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Rice University research targets Parkinson's, Huntington's and other proteasomal diseases

Rice University research targets Parkinson's, Huntington's and other proteasomal diseases

Synthetic genetic circuitry created by researchers at Rice University is helping them see, for the first time, how to regulate cell mechanisms that degrade the misfolded proteins implicated in Parkinson's, Huntington's and other diseases. [More]
New lab at the Nencki Institute conducts research on neurodegenerative diseases

New lab at the Nencki Institute conducts research on neurodegenerative diseases

The Laboratory of Preclinical Studies of Higher Standard, the newest lab of the Neurobiology Center at the Nencki Institute in Warsaw, Poland, will conduct basic research aimed to explain molecular mechanisms responsible for neurodegenerative diseases. [More]
Novartis Institute researcher receives second annual Andrew Carnegie Prize in Mind and Brain Sciences

Novartis Institute researcher receives second annual Andrew Carnegie Prize in Mind and Brain Sciences

Carnegie Mellon University will award the second annual Andrew Carnegie Prize in Mind and Brain Sciences to Ricardo Dolmetsch, global head of neuroscience at the Novartis Institute for Biomedical Research. [More]
Researchers demonstrate accurate identification of amino acids

Researchers demonstrate accurate identification of amino acids

Some three billion base pairs make up the human genome-the floor plan of life. In 2003, the Human Genome Project announced the successful decryption of this code, a tour de force that continues to supply a stream of insights relevant to human health and disease. [More]
Researchers examine role of antioxidants play in blocking harmful effects of omega 6 fatty acid

Researchers examine role of antioxidants play in blocking harmful effects of omega 6 fatty acid

Given omega 6 fatty acid's reputation for promoting cancer - at least in animal studies - researchers are examining the role that antioxidants play in blocking the harmful effects of this culprit, found in many cooking oils. [More]
UH Math collaborates with Rice on synthetic gene circuit

UH Math collaborates with Rice on synthetic gene circuit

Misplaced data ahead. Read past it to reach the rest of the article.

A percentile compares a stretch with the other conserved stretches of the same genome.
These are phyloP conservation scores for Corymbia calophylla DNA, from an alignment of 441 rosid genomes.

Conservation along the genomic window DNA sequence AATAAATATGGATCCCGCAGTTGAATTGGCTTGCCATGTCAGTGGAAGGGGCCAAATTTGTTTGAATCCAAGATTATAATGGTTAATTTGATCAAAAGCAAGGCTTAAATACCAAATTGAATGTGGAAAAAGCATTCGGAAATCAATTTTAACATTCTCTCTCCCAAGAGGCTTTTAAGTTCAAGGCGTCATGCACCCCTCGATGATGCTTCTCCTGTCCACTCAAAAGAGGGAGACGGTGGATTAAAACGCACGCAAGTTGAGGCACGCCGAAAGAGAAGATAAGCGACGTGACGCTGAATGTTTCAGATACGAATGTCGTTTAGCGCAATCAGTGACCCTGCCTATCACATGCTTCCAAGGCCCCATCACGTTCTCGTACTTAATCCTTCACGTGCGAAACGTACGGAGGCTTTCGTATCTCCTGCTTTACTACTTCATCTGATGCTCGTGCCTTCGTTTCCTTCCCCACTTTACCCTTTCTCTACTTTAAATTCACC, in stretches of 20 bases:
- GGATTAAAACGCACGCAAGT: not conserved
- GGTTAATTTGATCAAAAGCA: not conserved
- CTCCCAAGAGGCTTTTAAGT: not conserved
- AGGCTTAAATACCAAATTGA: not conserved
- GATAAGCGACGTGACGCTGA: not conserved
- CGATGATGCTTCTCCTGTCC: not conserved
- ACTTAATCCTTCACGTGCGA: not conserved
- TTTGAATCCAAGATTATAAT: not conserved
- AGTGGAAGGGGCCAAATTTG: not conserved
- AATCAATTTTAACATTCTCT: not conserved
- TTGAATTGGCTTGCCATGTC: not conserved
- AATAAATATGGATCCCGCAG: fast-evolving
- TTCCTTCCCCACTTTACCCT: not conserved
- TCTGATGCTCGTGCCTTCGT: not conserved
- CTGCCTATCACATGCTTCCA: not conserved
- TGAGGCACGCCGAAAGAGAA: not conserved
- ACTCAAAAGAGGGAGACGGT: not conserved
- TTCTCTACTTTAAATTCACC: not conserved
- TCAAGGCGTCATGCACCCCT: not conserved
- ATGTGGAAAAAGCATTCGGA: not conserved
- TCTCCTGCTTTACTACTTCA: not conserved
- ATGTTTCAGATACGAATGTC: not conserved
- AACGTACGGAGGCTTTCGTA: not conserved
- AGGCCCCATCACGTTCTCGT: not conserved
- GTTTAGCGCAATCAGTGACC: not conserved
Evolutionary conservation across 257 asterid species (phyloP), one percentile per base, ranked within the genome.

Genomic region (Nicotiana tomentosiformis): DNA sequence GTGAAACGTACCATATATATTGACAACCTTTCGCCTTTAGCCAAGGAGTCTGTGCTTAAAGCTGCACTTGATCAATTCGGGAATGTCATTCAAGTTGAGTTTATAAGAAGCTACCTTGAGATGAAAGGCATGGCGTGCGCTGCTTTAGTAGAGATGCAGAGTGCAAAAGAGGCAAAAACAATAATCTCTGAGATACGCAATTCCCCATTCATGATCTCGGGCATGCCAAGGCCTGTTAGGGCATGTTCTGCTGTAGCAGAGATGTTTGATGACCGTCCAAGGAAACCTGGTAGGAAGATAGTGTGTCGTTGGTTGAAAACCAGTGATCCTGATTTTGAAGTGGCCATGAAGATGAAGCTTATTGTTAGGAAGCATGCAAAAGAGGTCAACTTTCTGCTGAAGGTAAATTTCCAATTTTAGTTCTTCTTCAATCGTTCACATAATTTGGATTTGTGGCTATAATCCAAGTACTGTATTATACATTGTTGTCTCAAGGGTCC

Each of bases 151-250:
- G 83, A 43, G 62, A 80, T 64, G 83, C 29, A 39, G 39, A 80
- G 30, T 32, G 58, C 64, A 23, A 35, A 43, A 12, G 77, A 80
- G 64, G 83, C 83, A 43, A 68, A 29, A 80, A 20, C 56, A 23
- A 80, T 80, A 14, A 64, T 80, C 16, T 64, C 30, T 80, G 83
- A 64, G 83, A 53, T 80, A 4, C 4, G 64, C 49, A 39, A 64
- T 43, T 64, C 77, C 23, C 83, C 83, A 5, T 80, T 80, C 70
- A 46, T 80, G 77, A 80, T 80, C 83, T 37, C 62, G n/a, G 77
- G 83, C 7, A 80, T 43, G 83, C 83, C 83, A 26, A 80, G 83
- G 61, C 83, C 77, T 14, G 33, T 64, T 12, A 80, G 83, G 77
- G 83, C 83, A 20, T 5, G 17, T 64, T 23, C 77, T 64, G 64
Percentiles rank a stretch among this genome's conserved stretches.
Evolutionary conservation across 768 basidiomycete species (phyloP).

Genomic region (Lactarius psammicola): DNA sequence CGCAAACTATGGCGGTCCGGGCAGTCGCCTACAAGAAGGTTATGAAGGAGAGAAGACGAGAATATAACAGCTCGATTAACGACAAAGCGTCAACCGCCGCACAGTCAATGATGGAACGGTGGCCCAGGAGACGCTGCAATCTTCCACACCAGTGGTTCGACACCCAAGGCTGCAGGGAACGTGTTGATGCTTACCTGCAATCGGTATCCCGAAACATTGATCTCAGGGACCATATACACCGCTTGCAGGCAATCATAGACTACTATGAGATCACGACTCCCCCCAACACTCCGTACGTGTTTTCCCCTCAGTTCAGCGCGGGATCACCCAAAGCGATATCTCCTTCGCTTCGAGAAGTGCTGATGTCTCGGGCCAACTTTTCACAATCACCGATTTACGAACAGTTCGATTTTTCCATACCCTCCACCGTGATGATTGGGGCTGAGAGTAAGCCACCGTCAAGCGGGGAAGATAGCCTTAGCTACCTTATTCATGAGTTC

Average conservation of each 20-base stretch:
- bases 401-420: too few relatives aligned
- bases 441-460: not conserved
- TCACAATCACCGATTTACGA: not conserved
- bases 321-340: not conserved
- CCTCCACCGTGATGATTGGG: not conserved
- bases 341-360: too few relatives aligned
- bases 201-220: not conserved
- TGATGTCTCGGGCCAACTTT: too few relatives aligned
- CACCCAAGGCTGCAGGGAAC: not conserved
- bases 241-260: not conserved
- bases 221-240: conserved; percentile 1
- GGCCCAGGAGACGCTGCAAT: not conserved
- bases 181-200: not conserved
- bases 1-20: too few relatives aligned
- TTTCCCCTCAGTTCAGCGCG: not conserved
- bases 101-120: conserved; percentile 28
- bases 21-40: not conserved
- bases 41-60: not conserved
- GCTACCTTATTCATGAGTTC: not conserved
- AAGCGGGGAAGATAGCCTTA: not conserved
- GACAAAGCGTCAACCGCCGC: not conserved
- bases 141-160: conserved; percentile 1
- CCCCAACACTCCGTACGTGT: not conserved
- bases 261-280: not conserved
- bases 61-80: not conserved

A long-standing challenge in synthetic biology has been to create gene circuits that behave in predictable and robust ways. Mathematical modeling experts from the University of Houston (UH) collaborated with experimental biologists at Rice University to create a synthetic genetic clock that keeps accurate time across a range of temperatures. [More]
Metabolon announces launch of fourth-generation metabolomics platform

Metabolon announces launch of fourth-generation metabolomics platform

Metabolon, Inc., a leader in metabolomics-driven biomarker discovery, announced today the launch of DiscoveryHD4, the company's fourth-generation metabolomics platform. [More]
Study looks at ability of nontoxic molecules to store harmful alpha emitting radioisotopes

Study looks at ability of nontoxic molecules to store harmful alpha emitting radioisotopes

Researchers have discovered that microscopic "bubbles" developed at Kansas State University are safe and effective storage lockers for harmful isotopes that emit ionizing radiation for treating tumors. [More]
Expert in gene therapy joins The Children's Hospital of Philadelphia

Expert in gene therapy joins The Children's Hospital of Philadelphia

Beverly L. Davidson, Ph.D., a nationally prominent expert in gene therapy, is joining The Children's Hospital of Philadelphia (CHOP) today. [More]
New mechanism uses light to activate drug-delivery inside body

New mechanism uses light to activate drug-delivery inside body

Researchers from the University of California, San Diego Skaggs School of Pharmacy and Pharmaceutical Sciences, in collaboration with materials scientists, engineers and neurobiologists, have discovered a new mechanism for using light to activate drug-delivering nanoparticles and other targeted therapeutic substances inside the body. [More]
New textbook provides facts and dispels myths on sugar/fructose consumption

New textbook provides facts and dispels myths on sugar/fructose consumption